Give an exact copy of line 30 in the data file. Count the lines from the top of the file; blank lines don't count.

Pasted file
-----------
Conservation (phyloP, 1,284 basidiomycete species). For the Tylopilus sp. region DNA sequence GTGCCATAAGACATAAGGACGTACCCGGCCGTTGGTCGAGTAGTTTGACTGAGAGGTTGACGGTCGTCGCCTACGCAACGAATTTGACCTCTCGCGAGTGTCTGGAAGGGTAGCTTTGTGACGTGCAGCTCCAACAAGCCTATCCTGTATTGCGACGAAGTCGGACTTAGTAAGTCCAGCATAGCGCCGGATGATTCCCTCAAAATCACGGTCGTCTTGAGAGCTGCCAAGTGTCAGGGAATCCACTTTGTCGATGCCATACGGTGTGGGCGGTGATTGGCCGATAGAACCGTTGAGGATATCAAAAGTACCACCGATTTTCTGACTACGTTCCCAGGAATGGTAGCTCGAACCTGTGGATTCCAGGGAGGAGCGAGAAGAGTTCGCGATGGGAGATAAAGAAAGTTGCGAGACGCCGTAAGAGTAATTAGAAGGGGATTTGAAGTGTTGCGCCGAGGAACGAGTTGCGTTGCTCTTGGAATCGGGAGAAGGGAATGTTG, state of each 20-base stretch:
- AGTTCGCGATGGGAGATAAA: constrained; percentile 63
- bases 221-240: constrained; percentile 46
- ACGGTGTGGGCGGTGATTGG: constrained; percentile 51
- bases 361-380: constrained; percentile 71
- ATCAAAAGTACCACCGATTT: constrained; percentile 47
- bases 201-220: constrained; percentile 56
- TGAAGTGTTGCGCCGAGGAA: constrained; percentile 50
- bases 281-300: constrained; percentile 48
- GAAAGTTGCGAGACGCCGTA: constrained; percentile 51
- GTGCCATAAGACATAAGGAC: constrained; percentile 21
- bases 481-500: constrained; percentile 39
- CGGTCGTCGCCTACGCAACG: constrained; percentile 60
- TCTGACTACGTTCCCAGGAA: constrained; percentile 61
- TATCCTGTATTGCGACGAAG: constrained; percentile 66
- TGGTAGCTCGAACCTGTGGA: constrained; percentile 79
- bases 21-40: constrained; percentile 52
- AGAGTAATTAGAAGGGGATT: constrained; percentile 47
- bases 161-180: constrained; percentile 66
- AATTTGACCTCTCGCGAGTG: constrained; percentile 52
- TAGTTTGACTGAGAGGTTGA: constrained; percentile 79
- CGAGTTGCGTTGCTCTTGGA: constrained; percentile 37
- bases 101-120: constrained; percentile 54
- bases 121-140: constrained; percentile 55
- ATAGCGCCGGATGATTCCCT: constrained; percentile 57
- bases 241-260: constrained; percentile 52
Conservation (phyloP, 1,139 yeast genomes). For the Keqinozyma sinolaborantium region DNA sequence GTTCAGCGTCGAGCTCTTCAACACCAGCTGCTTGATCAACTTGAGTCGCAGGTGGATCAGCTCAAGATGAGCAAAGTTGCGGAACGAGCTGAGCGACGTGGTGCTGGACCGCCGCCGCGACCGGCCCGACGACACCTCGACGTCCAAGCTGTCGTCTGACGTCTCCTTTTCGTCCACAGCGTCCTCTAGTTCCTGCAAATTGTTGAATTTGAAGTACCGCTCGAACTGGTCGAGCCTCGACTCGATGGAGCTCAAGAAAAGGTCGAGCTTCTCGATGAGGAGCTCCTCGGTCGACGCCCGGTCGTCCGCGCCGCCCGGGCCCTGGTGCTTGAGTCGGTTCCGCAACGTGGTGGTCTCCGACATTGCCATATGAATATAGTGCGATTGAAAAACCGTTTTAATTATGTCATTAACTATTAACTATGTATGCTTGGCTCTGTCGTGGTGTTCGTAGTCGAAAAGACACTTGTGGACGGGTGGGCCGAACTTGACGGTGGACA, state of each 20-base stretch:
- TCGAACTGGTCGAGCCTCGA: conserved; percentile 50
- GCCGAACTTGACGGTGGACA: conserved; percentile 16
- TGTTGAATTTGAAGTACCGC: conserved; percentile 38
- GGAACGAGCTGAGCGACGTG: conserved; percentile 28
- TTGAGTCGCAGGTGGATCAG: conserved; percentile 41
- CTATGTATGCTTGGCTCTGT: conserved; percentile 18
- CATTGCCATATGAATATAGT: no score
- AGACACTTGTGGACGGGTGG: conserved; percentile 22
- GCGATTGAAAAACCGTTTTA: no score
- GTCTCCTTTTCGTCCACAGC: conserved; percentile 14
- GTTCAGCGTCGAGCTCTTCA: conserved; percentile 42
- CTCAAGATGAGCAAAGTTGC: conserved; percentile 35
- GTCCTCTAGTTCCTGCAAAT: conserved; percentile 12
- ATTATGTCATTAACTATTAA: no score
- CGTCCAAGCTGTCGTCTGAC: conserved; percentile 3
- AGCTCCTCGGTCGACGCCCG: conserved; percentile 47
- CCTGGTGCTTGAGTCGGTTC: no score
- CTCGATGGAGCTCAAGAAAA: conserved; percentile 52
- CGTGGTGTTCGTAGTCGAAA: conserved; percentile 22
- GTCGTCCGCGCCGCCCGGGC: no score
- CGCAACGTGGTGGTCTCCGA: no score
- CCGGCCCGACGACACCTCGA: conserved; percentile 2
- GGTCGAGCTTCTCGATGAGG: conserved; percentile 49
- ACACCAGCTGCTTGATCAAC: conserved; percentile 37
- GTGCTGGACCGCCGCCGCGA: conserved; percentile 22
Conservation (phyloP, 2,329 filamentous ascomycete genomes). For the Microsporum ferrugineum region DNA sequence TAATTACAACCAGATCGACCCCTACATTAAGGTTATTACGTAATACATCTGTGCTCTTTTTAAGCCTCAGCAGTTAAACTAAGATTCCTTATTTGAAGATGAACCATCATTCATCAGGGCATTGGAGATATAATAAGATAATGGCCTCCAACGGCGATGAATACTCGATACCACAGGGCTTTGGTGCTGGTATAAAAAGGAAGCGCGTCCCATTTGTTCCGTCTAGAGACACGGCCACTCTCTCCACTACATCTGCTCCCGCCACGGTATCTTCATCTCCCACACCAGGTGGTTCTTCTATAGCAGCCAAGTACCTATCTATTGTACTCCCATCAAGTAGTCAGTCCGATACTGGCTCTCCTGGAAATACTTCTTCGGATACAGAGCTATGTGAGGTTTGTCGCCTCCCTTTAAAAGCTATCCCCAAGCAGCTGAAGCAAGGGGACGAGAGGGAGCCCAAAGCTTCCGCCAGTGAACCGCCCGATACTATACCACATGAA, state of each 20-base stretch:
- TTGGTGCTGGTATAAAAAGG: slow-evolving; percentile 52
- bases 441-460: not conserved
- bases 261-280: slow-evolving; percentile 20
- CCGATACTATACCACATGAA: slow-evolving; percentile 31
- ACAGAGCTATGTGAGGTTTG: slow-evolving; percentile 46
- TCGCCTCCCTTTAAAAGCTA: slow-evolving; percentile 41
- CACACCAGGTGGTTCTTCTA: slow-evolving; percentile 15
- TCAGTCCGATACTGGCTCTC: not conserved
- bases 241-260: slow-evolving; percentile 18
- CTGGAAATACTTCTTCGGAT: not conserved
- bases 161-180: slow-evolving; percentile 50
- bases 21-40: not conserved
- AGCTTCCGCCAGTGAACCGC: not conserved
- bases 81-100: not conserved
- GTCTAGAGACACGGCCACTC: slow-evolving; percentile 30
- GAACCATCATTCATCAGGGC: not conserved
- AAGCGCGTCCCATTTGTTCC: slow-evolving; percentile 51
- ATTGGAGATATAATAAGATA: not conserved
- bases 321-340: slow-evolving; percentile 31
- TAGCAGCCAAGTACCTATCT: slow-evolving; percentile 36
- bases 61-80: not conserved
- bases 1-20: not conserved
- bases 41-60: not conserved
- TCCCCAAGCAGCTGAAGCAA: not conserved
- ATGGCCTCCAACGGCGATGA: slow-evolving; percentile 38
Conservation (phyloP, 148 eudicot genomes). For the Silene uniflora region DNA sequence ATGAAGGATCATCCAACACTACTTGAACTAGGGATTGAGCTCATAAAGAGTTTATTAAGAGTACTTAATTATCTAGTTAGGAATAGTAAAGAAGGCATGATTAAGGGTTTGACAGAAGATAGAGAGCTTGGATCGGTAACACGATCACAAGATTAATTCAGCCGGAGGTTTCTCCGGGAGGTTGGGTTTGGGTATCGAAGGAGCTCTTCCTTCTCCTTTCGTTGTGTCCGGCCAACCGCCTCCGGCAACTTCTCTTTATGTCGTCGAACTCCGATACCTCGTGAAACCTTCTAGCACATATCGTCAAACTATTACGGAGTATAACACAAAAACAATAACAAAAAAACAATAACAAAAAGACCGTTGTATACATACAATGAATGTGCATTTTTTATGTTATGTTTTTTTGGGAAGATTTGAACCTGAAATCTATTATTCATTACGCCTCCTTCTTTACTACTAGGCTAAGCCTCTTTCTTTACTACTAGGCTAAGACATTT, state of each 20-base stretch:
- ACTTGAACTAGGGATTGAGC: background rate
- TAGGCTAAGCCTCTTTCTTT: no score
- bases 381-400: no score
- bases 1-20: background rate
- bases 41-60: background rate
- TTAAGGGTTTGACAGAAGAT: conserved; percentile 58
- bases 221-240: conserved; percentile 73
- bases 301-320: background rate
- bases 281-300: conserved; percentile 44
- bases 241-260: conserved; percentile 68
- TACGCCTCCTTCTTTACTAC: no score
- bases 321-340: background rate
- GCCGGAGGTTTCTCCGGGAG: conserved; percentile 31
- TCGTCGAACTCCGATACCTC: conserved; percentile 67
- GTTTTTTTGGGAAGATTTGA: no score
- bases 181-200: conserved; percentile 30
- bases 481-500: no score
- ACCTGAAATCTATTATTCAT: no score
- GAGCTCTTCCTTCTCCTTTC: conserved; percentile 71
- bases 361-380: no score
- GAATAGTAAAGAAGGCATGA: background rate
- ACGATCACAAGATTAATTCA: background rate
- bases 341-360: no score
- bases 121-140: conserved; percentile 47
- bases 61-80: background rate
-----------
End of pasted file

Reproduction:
- TGTTGAATTTGAAGTACCGC: conserved; percentile 38